The items signify the hard work that went into their endeavors.
"Sometimes greatness can be achieved with the simplest of instruments or tools, if you've got the mind, the heart and the spirit to put those tools to work," Ransdell said.
WKU Instruments of American Excellence: http://www.wku.edu/iae/
- All Categories
- March 2016 ICYMI
- CHHS October 2011 E-Newsletter
- CHHS November 2011 E-Newsletter
- CHHS December 2011 E-Newsletter
- CHHS January 2012 E-Newsletter
- CHHS February 2012 E-Newsletter
- CHHS March 2012 E-Newsletter
- CHHS April 2012 E-Newsletter
- CHHS May 2012 E-Newsletter
- CHHS June 2012 E-Newsletter
- CHHS July 2012 E-Newsletter
- CHHS September 2017 E-Newsletter
- CHHS August 2012 E-Newsletter
- CHHS September 2012 E-Newsletter
- CHHS October 2012 E-Newsletter
- April 2016 ICYMI
- CHHS November 2012 E-Newsletter
- CHHS December 2012 E-Newsletter
- CHHS January 2013 E-Newsletter
- CHHS February 2013 E-Newsletter
- CHHS March 2013 E-Newsletter
- CHHS April 2013 E-Newsletter
- JUNE 2016 ICYMI
- CHHS May/June 2013 E-Newsletter
- CHHS July 2013 E-Newsletter
- Archived CHHS News
- CHHS October 2013 E-Newsletter
- CHHS November 2013 E-Newsletter
- CHHS December 2013 E-Newsletter
- CHHS February 2014 E-Newsletter
- CHHS November 2014 E-Newsletter
- CHHS May 2014 E-Newsletter
- CHHS April 2014 E-Newsletter
- CHHS June 2014 E-Newsletter
- CHHS July 2014 E-Newsletter
- CHHS December 2014 E-Newsletter
- CHHS August 2014 E-Newsletter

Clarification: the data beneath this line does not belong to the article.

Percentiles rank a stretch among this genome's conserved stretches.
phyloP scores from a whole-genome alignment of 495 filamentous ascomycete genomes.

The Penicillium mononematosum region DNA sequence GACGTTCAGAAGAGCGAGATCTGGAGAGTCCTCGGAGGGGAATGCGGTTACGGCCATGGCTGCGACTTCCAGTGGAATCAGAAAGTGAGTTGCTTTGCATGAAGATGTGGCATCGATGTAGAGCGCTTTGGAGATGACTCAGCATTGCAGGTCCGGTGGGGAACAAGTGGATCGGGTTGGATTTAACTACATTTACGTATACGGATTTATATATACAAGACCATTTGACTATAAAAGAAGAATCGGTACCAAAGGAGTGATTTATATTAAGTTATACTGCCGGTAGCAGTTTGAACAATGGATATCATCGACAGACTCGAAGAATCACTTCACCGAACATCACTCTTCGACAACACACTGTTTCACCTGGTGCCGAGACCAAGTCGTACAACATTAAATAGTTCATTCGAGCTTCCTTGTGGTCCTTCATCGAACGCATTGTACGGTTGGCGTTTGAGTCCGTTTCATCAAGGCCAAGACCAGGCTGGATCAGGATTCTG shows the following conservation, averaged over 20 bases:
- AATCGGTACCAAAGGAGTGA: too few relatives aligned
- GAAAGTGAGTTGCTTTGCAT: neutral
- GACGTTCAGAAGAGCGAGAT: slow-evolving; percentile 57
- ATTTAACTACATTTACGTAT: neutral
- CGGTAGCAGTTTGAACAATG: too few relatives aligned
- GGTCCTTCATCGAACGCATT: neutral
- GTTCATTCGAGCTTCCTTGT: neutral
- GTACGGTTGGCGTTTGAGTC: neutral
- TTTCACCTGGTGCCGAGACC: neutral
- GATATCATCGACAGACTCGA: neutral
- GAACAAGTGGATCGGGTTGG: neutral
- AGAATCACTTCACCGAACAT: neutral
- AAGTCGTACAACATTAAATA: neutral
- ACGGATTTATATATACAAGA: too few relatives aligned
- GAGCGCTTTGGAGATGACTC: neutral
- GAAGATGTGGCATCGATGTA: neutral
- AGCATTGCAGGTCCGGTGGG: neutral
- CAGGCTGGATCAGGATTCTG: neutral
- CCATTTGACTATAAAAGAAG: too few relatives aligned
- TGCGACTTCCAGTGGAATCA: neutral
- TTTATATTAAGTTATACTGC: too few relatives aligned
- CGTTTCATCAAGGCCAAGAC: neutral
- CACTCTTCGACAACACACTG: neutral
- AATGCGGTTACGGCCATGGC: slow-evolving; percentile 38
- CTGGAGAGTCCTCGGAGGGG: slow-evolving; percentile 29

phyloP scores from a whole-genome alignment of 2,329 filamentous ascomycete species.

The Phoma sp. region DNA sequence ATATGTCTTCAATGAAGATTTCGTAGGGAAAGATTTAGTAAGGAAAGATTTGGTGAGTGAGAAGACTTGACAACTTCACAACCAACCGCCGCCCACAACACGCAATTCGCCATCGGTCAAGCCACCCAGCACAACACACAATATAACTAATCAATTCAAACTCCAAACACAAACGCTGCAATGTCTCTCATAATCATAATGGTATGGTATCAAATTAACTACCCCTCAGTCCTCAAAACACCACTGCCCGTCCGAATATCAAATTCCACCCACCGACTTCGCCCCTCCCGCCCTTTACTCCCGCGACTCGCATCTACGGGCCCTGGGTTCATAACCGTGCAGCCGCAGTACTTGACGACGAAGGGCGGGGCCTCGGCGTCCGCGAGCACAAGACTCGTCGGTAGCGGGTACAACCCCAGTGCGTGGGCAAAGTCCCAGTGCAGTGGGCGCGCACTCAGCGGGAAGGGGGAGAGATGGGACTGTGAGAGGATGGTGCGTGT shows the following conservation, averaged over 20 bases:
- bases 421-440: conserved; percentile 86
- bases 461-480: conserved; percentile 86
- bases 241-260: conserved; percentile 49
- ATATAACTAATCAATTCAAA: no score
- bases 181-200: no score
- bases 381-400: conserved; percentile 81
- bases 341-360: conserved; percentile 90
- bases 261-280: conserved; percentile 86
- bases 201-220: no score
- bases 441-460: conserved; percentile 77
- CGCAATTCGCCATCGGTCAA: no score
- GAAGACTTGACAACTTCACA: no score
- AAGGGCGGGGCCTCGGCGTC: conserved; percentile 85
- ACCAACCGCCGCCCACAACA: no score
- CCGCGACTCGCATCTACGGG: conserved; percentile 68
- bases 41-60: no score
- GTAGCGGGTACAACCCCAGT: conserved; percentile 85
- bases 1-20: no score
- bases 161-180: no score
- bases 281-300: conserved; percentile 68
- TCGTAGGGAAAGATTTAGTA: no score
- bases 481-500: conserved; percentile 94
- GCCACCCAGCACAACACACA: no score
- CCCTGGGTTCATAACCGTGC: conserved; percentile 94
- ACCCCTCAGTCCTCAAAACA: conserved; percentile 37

- CHHS September 2014 E-Newsletter
- CHHS October 2014 E-Newsletter
- CHHS January 2015 E-Newsletter
- CHHS February 2015 E-Newsletter
- CHHS May 2015 E-Newsletter
- CHHS July 2015 E-Newsletter
- CHHS August 2015 E-Newsletter
- CHHS September 2015 E-Newsletter
- CHHS November 2015 E-Newsletter
- CHHS October 2015 E-Newsletter
- December 2015 ICYMI
- January 2016 ICYMI
- MAY 2016 ICYMI
- February 2016 ICYMI
- CHHS July 2016 E-Newsletter
- CHHS August 2016 E-Newsletter
- CHHS September 2016 E-Newsletter
- CHHS October 2016 E-Newsletter
- CHHS November 2016 E-Newsletter
- CHHS December 2016 E-Newsletter
- CHHS January 2017 E-Newsletter
- CHHS February 2017 E-Newsletter
- CHHS March 2017 E-Newsletter
- CHHS April 2017 E-Newsletter
- CHHS May 2017 E-Newsletter
- CHHS June 2017 E-Newsletter
- CHHS July 2017 E-Newsletter
- CHHS August 2017 E-Newsletter
- CHHS October 2017 E-Newsletter
- CHHS September 2011 E-Newsletter
- CHHS August 2011 E-Newsletter
- CHHS July 2011 E-Newsletter
- CHHS June 2011 E-Newsletter
- CHHS May 2011 E-Newsletter
- All Categories
- Academic Outreach
- Continuing & Professional Development
- Online Learning
- Summer Sessions
- Winter Term
- Career & Workforce Development
- Lifelong Learning
- Society for Lifelong Learning
- WKU On Demand
- Study Away
- Faculty-Led Study Abroad
- Center for Innovative Teaching & Learning
- Cohort Programs
- Dual Credit
- Training Resources & Event Planning Services
Making a difference in the lives of others is vital to WKU seniors Cam & Chris Currin. Hailing from Nashville, these twin brothers came to WKU for different majors, but they work together to address an issue that is important to WKU and to the nation.
Katherine Crider of Dawson Springs was crowned WKU’s 2017 Homecoming queen on Saturday (Oct. 14).
WKU recognized its top volunteers at the annual Summit Awards. Distinguished Service Medals to recognize the service of the University’s top volunteers were presented to Julie Harris Hinson, James G. Meyer and Linda S. Miller.
download Adobe Acrobat Reader.
Note: documents in Excel format (XLS) require Microsoft Viewer,
Note: documents in Word format (DOC) require Microsoft Viewer,
Note: documents in Powerpoint format (PPT) require Microsoft Viewer,
Note: documents in Quicktime Movie format [MOV] require Apple Quicktime,